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The 1970s! What a time to be alive! If you were a grown-up back then you might equate the Decade That Style Forgot™ with the three day week, Women’s Lib and the Common Market. Even now, some West Wighters probably still rue the day when the country converted to the decimal currency system, and pounds, shillings and pence gave way to new pennies.
But for me, the seventies was a magical time. As well as those shiny new pocket money coins, the TV was full of shiny pop stars; quite literally Glitter on our screens. Even if we watched in black and white, our imaginations were in technicolour. Tomorrow’s World gave us a weekly peek into a future of home computer terminals, electronic cash and pocket calculators. Just a few years after that small step for a man, we were all poised for mankind’s giant leap.
To a soundtrack of Showaddywaddy and The Wurzels I remember excitedly working on a school project speculating about life in the year 2000. That date seemed impossibly far away; I would have to live two more of my current lifetimes to get there – a dizzying concept for my young brain to compute.
What might it be like? As I looked around the family home, a small Victorian villa, I imagined a place equipped with space-age appliances – but no car, as we’d all travel by hoverbus. We could eat powdered protein, like astronauts. I would have silver hair. Concerts would be performed by tiny holographic pop stars; playing in the palms of our hands – replicas of the real thing, performing just for you. As I used my best felt-tipped pens to illustrate my project I wondered what job I would have. Dr Who‘s assistant? Pan’s People dancer? Stylophone player? The possibilities were boundless.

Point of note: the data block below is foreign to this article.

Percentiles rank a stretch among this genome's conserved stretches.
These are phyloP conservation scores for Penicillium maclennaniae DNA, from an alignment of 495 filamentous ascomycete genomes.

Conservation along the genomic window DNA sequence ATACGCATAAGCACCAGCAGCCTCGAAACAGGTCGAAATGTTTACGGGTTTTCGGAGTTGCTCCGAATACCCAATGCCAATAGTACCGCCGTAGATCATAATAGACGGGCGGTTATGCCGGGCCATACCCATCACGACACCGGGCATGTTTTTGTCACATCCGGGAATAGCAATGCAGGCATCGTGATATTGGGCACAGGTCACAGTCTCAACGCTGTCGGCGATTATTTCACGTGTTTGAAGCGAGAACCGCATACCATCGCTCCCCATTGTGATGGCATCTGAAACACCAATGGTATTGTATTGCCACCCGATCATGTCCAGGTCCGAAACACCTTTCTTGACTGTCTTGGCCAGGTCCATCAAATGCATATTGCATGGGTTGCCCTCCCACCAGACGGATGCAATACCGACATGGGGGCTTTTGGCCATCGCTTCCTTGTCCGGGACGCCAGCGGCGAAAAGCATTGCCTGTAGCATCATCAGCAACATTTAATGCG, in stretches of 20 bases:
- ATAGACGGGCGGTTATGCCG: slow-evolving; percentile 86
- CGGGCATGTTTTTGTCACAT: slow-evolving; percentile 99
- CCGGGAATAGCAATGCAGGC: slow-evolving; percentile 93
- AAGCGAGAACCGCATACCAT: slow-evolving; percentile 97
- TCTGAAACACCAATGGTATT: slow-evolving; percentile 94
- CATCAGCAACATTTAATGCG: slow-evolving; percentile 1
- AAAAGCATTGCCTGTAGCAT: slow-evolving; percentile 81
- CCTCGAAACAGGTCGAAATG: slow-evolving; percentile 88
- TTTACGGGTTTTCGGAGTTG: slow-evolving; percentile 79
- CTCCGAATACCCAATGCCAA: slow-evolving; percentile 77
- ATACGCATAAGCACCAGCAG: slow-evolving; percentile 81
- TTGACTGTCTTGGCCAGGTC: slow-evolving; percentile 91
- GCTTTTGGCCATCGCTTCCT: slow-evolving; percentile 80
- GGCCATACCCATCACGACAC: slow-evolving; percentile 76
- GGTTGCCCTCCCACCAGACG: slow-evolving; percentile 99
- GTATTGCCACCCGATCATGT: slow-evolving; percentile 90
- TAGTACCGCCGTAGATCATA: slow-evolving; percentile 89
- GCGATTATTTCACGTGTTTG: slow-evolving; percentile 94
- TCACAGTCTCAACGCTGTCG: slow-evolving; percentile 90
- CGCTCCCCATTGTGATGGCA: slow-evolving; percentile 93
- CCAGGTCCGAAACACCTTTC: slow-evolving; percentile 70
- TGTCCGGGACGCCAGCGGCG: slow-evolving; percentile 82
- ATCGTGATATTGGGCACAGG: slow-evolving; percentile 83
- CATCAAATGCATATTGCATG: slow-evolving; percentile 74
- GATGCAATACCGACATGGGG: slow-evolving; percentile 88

The millennium came and went. Nearly two more decades have passed – over forty years since I worked on that project. My 1970s version of this post-millennial fantasy future came flooding back to me last weekend, prompted by the discovery that Showaddywaddy was still going strong – live on stage at Shanklin Theatre. The next day I found myself back in Shankers at a private shindig, where I broke from the buffet for a moment to whip out my smartphone and film the party’s entertainment – a Beatles tribute act. Playing it back, I watched the facsimile Fab Four – tiny light-rendered figures in my outstretched hand. Just call me Nostradamus!
I still live in a Victorian villa – no automated pod home for me. My hair is silver, but that is more to do with the ravages of time than any ultramodern style statement. There’s a hoverbus, but it’s not quite as futuristic as its name suggests. My felt-tips may be virtual, but I continue to spend my days colouring-in (although now I do it for money!)
Uncannily, at last Sunday’s Garlic Festival, I stood in a blustery field with hundreds of other people singing along to The Wurzels – and it was 1976 all over again.
This article first appeared in print in the Isle of Wight County Press on 24 August 2018.